“It was a more confident analyst presentation, with RIO seeing improvements in its key WA iron ore business and, as the Oyu Tolgo underground development is back on track, now sees itself as a growth company,” Citi analysts wrote. 

“Capex guidance is fine-tuned to US$8bn (from US$8-9bn) for CY23 with growth capex of around $2 billion. In CY24-25 capex rises to $9-10 billion including an ambition for growth capex to be up to $3 billion pa.” 

“Guidance implies YoY increases in iron ore and copper unit costs on a largely flat production profile. CY23 effective tax rate of around 30%.”

Macquarie Research 

As for where each stands on Rio Tinto’s future near-to-mid-term performance, Macquarie is in the middle-range of the three brokers covered in this article. 

Macquarie has given Rio Tinto a price target of $122.00 with a NEUTRAL rating.

This target sits in line with Rio Tinto’s share price on Thursday of $122.73. 

“We make only modest changes to our earnings forecasts after incorporating the CY22 result, with our EPS increasing by 1% for CY23 and beyond,” Macquarie Research analysts wrote. 

“Movements in iron ore, aluminium, and copper prices present the most significant upside and downside risks to our earnings forecasts and valuation.”

“RIO’s CY22 result was mixed, with in-line underlying Earnings Before Interest Tax Depreciation and Amortisation (EBITDA) and earnings offset by weaker cash flow generation…Iron ore accounted for 80% of underlying earnings for the year. A spot price scenario generates 35% and 47% higher earnings than our base case for RIO for CY23 and CY24 and translates to free cash flow yields of 11% and 14%.”

Goldman Sachs 

Goldman Sachs was the most bullish of the three brokers covered in this article, rating RIO as a BUY.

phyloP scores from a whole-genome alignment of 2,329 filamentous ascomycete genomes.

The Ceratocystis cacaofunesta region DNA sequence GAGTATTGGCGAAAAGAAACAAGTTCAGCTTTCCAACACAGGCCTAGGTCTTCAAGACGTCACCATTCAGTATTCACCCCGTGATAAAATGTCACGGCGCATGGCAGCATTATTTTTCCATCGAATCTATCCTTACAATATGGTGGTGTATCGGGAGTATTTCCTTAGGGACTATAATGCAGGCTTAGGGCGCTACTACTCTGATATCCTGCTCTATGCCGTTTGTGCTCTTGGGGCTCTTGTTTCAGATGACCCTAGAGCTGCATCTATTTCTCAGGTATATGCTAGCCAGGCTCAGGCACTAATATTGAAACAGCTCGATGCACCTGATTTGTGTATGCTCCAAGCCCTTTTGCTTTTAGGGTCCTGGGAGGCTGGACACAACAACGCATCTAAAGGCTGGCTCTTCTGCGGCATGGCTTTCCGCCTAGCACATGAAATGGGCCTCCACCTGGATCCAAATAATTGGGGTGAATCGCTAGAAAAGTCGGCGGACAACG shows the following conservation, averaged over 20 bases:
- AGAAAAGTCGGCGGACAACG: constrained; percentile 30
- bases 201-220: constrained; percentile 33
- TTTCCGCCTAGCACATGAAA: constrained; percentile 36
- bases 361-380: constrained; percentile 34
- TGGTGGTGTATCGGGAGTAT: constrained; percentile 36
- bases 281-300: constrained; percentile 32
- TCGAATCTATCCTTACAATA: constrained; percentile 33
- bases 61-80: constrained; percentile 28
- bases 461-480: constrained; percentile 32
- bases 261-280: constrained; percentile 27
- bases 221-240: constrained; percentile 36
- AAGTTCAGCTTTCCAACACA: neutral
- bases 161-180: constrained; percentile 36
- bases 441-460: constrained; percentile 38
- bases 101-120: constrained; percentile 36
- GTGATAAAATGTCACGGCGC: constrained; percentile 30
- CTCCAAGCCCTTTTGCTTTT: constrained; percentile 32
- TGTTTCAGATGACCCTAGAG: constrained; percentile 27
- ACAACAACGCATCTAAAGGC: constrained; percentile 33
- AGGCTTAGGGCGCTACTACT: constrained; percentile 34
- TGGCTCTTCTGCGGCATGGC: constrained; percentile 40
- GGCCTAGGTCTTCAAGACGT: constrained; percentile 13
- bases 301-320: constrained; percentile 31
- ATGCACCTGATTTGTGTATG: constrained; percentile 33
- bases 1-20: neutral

They aren’t alone: Market Index’s broker consensus scan shows no less than ten brokers also rate RIO as a BUY (with that said, nine also rate it as a HOLD and 3 say SELL). 

Goldman Sachs has given Rio Tinto a price target of $131.70.

Using a share price of $125.51, this reflects a total return of 4.9%.

While Goldman Sachs has brought down its price target for RIO from $132.00, the PT of $131.70 is still over $11.00 higher than that of Citigroup’s. 

“Guidance for 2023 is unchanged for production ([internal estimates suggest] +8% YoY in Copper equivalent terms) and costs although RIO has flagged ongoing lagged inflation,” Goldman Sachs analysts wrote. 

“Iron ore EBITDA was in-line with [our estimates], minerals performed strongly, but the aluminium division was below estimates on higher than expected costs.”

“RIO outlined a doubling in copper growth to 1Mtpa by 2030 (GSe 1Mtpa) with 80% of this Oyu Tolgoi, and then potentially further to 1.3Mtpa beyond 2030. OT has commenced production with the ramp-up to begin when the conveyor decline is completed in early 2024.”

Rio Tinto's one year charts at close on Thursday
Rio Tinto's one year charts at close on Thursday


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Written By

Jonathon Davidson

Finance Writer

Jonathon is a journalism graduate and avid market watcher with exposure to governance, NGO and mining environments. He was most recently hired as an oil and gas specialist for a trade publication.